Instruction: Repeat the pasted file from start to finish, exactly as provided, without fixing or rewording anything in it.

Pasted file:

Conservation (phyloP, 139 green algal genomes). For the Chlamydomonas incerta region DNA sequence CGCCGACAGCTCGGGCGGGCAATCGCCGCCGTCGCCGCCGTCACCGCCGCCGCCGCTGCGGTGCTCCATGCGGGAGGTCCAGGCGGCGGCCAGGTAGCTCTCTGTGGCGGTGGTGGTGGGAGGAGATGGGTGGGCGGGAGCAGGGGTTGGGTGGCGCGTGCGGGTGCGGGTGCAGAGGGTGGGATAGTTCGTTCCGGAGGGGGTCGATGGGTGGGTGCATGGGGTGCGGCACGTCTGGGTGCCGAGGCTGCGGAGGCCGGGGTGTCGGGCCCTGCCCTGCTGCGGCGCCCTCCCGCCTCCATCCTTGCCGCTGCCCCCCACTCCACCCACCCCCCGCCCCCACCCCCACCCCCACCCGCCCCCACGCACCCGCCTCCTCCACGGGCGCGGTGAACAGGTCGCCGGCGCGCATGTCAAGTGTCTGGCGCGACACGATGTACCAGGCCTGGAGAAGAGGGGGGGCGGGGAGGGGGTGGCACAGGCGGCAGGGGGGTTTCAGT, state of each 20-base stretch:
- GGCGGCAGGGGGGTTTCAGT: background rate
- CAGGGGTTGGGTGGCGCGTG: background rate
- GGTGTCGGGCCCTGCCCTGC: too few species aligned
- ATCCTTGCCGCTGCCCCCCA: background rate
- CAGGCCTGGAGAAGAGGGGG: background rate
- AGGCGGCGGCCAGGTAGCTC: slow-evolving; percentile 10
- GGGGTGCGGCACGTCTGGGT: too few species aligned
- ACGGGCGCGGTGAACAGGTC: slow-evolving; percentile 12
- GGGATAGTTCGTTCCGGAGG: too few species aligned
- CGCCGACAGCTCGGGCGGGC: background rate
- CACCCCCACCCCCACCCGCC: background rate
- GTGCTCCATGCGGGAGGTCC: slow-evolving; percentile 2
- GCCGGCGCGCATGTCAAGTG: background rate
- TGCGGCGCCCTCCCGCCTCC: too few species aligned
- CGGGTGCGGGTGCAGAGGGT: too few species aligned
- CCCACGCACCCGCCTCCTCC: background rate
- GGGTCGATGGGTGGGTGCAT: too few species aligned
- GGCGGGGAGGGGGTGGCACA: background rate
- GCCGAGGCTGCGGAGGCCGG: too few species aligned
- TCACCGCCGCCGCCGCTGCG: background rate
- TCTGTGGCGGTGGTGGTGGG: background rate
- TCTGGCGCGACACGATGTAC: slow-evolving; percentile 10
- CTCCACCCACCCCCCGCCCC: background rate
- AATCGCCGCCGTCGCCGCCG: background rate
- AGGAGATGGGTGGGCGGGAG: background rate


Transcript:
Conservation (phyloP, 139 green algal genomes). For the Chlamydomonas incerta region DNA sequence CGCCGACAGCTCGGGCGGGCAATCGCCGCCGTCGCCGCCGTCACCGCCGCCGCCGCTGCGGTGCTCCATGCGGGAGGTCCAGGCGGCGGCCAGGTAGCTCTCTGTGGCGGTGGTGGTGGGAGGAGATGGGTGGGCGGGAGCAGGGGTTGGGTGGCGCGTGCGGGTGCGGGTGCAGAGGGTGGGATAGTTCGTTCCGGAGGGGGTCGATGGGTGGGTGCATGGGGTGCGGCACGTCTGGGTGCCGAGGCTGCGGAGGCCGGGGTGTCGGGCCCTGCCCTGCTGCGGCGCCCTCCCGCCTCCATCCTTGCCGCTGCCCCCCACTCCACCCACCCCCCGCCCCCACCCCCACCCCCACCCGCCCCCACGCACCCGCCTCCTCCACGGGCGCGGTGAACAGGTCGCCGGCGCGCATGTCAAGTGTCTGGCGCGACACGATGTACCAGGCCTGGAGAAGAGGGGGGGCGGGGAGGGGGTGGCACAGGCGGCAGGGGGGTTTCAGT, state of each 20-base stretch:
- GGCGGCAGGGGGGTTTCAGT: background rate
- CAGGGGTTGGGTGGCGCGTG: background rate
- GGTGTCGGGCCCTGCCCTGC: too few species aligned
- ATCCTTGCCGCTGCCCCCCA: background rate
- CAGGCCTGGAGAAGAGGGGG: background rate
- AGGCGGCGGCCAGGTAGCTC: slow-evolving; percentile 10
- GGGGTGCGGCACGTCTGGGT: too few species aligned
- ACGGGCGCGGTGAACAGGTC: slow-evolving; percentile 12
- GGGATAGTTCGTTCCGGAGG: too few species aligned
- CGCCGACAGCTCGGGCGGGC: background rate
- CACCCCCACCCCCACCCGCC: background rate
- GTGCTCCATGCGGGAGGTCC: slow-evolving; percentile 2
- GCCGGCGCGCATGTCAAGTG: background rate
- TGCGGCGCCCTCCCGCCTCC: too few species aligned
- CGGGTGCGGGTGCAGAGGGT: too few species aligned
- CCCACGCACCCGCCTCCTCC: background rate
- GGGTCGATGGGTGGGTGCAT: too few species aligned
- GGCGGGGAGGGGGTGGCACA: background rate
- GCCGAGGCTGCGGAGGCCGG: too few species aligned
- TCACCGCCGCCGCCGCTGCG: background rate
- TCTGTGGCGGTGGTGGTGGG: background rate
- TCTGGCGCGACACGATGTAC: slow-evolving; percentile 10
- CTCCACCCACCCCCCGCCCC: background rate
- AATCGCCGCCGTCGCCGCCG: background rate
- AGGAGATGGGTGGGCGGGAG: background rate